Tuesday, April 15, 2008

In Defense of Food by Michael Pollan

iconiconDuring most of my adult life, I can mark a progression toward better eating and nutrition awareness: In 2002, I took a course on nutrition, and was (ironically diagnosed with type 1 diabetes at the end of the semester. My relationship with my husband, Michael, has changed my eating habits even more: He is primarily a vegetarian, and was responsible for introducing me to organic food stores and farmers' markets.

In Defense of Food has refined my ideas of food and nutrition even more. Michael Pollan's argument is that nutritionism — the study and ideology of nutrition — has actually made us less healthy, because it encourages us to value nutrients over whole foods.

I completely agree. Because we look not at the food itself but at what it contains, we have allowed artificial, fortified foods to become a major part of our diet. And if you look at the trends in Americans' health, it's quite obvious that there is more to nutrition than eating X amount of vitamin C every day, because the more focused we have become on reductionist nutritionism, the less healthy we have become.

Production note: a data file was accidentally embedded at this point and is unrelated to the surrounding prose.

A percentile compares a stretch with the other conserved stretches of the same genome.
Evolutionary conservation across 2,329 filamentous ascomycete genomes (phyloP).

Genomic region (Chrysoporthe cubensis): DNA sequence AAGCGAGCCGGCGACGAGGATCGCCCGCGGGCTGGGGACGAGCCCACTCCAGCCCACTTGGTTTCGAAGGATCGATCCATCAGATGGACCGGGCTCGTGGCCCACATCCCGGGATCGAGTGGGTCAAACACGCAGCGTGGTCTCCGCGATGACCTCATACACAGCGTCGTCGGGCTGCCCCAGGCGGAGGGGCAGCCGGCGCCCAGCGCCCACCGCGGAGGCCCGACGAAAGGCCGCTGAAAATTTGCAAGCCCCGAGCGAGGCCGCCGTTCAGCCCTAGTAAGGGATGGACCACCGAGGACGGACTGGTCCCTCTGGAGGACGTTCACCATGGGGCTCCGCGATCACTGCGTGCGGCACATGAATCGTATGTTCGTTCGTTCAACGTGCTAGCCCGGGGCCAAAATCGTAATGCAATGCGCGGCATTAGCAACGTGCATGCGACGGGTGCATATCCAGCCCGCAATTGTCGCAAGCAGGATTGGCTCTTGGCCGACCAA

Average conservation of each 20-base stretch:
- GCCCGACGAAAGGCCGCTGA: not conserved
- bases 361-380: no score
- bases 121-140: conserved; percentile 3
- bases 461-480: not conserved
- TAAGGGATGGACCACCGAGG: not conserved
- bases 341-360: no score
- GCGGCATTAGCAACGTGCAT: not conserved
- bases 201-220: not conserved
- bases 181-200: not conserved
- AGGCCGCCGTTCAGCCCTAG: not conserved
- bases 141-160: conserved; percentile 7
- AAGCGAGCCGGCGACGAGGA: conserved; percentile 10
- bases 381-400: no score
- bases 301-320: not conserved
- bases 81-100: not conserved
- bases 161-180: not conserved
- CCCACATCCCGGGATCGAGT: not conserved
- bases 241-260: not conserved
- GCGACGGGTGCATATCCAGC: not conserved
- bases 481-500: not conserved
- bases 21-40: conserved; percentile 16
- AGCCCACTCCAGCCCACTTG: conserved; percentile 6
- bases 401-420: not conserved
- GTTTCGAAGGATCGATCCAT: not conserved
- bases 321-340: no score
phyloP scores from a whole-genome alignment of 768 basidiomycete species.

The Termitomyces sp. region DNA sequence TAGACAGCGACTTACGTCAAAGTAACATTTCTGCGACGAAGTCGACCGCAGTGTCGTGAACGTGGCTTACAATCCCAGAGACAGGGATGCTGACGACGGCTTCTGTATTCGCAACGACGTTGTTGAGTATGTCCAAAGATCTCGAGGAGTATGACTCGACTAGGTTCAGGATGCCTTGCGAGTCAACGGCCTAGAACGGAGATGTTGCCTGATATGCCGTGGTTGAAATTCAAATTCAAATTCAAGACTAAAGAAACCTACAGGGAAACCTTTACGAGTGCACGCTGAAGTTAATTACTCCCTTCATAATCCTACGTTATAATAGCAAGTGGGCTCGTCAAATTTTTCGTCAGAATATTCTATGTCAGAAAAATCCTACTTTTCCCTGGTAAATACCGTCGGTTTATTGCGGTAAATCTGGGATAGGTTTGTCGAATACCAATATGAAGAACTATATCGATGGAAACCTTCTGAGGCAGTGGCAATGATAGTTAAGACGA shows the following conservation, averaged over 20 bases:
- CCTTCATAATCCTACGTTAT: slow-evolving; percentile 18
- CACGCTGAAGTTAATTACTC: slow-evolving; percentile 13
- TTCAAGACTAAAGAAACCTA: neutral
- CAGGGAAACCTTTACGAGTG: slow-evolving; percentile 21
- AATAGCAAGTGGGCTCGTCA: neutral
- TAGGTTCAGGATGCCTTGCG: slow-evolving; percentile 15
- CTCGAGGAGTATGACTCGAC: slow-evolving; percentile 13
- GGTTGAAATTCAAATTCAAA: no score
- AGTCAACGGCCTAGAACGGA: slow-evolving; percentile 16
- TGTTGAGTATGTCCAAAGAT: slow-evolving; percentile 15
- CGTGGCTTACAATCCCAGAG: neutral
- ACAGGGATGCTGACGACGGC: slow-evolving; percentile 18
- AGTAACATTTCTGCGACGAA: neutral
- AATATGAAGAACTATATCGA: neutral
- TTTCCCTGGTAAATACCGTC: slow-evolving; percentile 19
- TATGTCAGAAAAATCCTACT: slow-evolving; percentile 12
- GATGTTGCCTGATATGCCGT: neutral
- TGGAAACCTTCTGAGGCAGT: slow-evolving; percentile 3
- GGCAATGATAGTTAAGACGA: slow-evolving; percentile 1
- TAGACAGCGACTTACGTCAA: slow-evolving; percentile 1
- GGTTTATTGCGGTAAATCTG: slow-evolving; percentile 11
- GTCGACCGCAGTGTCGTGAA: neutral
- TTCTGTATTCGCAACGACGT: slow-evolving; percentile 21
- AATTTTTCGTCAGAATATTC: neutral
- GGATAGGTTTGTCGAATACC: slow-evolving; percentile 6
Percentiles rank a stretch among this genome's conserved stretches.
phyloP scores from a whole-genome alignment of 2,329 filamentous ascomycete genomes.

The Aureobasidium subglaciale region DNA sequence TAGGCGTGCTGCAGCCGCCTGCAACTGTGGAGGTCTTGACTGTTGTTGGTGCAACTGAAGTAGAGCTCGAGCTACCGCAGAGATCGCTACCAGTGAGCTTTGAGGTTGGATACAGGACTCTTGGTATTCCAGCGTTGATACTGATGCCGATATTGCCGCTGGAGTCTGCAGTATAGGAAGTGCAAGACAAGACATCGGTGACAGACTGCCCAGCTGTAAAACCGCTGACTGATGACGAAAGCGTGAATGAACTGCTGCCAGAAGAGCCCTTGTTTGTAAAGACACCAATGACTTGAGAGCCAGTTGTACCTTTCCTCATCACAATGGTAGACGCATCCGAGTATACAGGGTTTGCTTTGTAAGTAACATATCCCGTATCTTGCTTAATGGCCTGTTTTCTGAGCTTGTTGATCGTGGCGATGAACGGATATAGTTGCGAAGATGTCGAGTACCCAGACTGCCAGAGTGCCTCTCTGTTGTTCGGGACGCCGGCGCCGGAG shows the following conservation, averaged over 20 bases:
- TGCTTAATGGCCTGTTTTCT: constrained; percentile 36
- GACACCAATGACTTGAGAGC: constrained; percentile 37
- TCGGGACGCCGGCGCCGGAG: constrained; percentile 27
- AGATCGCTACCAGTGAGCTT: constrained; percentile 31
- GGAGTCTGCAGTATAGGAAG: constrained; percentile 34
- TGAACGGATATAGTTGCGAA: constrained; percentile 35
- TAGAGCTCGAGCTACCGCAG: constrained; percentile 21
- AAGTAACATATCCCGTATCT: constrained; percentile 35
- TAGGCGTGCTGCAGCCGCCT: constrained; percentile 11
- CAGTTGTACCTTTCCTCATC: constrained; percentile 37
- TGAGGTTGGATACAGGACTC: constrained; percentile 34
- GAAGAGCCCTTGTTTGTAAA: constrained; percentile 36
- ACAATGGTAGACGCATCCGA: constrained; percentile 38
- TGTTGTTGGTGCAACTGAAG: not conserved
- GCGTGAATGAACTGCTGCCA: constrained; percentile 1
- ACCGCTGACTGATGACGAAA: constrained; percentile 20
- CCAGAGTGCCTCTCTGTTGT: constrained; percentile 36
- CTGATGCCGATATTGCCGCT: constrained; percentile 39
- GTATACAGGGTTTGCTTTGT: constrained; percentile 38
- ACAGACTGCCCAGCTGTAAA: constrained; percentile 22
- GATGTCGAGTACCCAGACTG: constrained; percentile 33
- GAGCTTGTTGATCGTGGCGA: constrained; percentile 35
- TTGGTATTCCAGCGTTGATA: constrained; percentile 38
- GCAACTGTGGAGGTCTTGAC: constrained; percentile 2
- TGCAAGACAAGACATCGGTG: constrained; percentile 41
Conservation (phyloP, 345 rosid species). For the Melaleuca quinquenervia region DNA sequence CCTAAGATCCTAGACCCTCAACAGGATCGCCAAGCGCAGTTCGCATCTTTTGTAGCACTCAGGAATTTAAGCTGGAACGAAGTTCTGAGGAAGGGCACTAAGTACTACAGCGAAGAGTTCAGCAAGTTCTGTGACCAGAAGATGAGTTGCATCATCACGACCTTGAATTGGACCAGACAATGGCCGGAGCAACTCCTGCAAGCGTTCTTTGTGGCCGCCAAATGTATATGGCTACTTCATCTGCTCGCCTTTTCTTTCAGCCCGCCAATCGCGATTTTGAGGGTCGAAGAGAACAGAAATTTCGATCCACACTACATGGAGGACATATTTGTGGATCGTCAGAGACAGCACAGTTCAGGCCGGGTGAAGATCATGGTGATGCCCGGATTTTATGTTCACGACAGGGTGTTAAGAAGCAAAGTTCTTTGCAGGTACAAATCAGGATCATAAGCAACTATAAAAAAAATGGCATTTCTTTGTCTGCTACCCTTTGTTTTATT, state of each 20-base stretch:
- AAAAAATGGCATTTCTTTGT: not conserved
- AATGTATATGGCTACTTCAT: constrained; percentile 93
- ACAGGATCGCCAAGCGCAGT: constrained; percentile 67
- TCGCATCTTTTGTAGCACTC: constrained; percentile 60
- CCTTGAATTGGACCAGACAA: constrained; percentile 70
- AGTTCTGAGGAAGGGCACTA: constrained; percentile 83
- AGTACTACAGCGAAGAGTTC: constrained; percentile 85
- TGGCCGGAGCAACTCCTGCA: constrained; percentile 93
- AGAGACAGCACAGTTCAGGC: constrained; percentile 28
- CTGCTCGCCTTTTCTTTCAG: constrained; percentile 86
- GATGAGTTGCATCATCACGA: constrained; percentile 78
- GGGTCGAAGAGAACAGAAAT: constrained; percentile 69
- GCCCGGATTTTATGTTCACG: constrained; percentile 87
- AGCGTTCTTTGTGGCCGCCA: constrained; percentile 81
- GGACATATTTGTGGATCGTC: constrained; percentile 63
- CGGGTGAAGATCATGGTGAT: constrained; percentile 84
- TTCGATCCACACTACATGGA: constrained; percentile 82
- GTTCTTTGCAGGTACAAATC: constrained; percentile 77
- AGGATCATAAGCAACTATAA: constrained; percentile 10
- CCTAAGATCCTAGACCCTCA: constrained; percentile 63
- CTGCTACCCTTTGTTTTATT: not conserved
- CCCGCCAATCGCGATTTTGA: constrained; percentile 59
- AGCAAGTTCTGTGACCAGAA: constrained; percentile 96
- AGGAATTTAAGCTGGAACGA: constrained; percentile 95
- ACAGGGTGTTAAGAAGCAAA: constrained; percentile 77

Pollan also rips apart the lipid hypothesis — the idea that has prevailed over the last 40 years, that fats are bad for you. He points out that the more low fat America tries to eat, the more problems we have with obesity and related diseases.

Another point in the book that affected me tremendously was that America's food-growing and cattle-raising practices have actually resulted in grocery store foods being less nutritious. Commercial farmers' use of pesticides and fertilizers, and their habit of growing plant species with the greatest yield, have created a situation where produce contains fewer nutrients than it did 50 or 60 years ago. Also, commercial ranchers now feed their livestock on corn instead of grass — it may be cheaper and produce more meat, but it also results in meat that no longer has the nutritional content that it should.

I've never been a fan of taking vitamins and supplements, and I don't go out of my way to eat low-fat foods. However, this book has emphasized to me how important an organic diet really is. Next time my dad complains about the cost of organic food, I'll be better able to explain why it is worth spending more on!

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